I have seen this happen. It is mainly used by cheap geeks to avoid having to pay for public wireless. What they do is that they set up a server at home ether a fake DNS or just a random VPN at home. And when they are out and about they might have to connect to the internet so they look for any open wireless and connect and if it wants you to pay then you ...


3

Yes, it's possible for the root user on B to snoop your traffic, although you don't say exactly what OS it is. On Linux, that might include the ttysnoop program or using a debugger against sshd. I've used tunnel-in-a-tunnel a lot (as well as SSH over PPP over SSH, which is yet another layer), and it doesn't necessarily have a serious performance or latency ...


3

I have thought about this topic in the past and prepared five options for dealing with open wireless. I ranked them 1-5, with 1 being the most preferred. Don't use open APs Don't "remember this network" for open APs or "Forget this network" Use a SSH Tunnel, an IPSEC VPN, or a SSL VPN back to a known safe area, so MITM will fail Use SSL Everywhere and ...


3

If someone has access to B in the given scenario, they could set up a proxy to perform a man-in-the-middle attack on the connection from A to C. This would allow them to decrypt any traffic between A and C, if it is not otherwise encrypted at a higher level. The attacker would configure B to present itself to A as C while using the attacker's key pair. ...


3

Have your own VPN. Connect to a public wireless network, then begin a VPN session to your server / home server, then you can navigate with some level of privacy as if you where on your home.


3

Watch out that you are surfing possible only on pages that support SSL. There is for example a plugin for Google Chrome / Firefox you can force a SSL connection. Its called HTTPS eveywhere. Download links: Firefox Chrome Another option would be to use a VPN and establish a tunneled connection. And my favorite option is to surf via remote desktop on a ...


3

The actual physical layer or data link layer do not present a security concern as long as you force mutual authentication and use a properly secure ciphersuite. There is no direct risk with physical layer access. There is a future risk with it. As somebody with access to the physical layer or data link layer has the possibility to store all traffic ...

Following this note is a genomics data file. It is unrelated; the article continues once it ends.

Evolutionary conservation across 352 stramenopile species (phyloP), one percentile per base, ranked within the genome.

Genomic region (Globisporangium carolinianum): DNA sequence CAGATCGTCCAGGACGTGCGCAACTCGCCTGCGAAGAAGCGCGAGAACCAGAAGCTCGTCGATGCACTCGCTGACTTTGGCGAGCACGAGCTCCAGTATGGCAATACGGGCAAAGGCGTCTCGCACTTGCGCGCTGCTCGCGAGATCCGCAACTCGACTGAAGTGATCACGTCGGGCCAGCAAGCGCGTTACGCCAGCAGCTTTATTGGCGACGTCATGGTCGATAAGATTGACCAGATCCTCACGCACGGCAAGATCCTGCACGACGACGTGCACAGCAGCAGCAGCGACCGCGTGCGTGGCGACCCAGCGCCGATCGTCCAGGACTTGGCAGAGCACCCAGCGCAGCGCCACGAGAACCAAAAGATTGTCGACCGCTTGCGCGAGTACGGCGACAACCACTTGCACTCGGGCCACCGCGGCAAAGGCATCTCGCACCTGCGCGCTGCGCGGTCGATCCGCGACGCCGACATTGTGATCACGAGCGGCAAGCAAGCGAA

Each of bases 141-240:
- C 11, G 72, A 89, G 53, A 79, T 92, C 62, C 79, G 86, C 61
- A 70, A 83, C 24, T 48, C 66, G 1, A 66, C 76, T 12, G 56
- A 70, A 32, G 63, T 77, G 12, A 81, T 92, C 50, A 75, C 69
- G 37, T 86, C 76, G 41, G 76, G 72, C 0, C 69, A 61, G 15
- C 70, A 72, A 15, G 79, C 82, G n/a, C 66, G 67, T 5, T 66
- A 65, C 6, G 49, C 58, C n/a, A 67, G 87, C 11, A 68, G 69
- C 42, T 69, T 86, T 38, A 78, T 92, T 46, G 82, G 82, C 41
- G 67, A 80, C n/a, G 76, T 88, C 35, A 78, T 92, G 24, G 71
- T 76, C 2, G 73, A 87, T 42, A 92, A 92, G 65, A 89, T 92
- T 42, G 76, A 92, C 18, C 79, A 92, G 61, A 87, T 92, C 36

3

The most common solution I see is to have the firewalls at each location set up to only allow the tunnel to connect to specified endpoints. This means it can still be used for the purposes intended, but can't be used to access other locations. A pre-requisite is that you maintain centralised control over firewalls and endpoints, so there is no way to avoid ...


3

I had the same problem, constant pings to 202.39.253.11. I have removed ASUS Ai SUITE II and ran the uninstall cleaner and the pings have stopped The cleaner was at http://rog.asus.com/forum/showthread.php?28319-AI-Suite-II-uninstall-cleaner


3

Short answer is that I'm afraid that this isn't really a problem that you can solve with technical measures. If your daughter has physical access to a computer and a higher level of knowledge about how they operate than other people in the household, it's likely she'll be able to affect how they run to her liking. That said there are some technical means ...


2

It's actually very easy to create a single port tunnel to take advantage of whatever port is open on a router. This happens a lot in security testing - maybe I can take advantage on a vulnerability on a server, but I then want to do something useful with it such as escalate the attack further. What I then usually do is run netcat to create an outgoing ...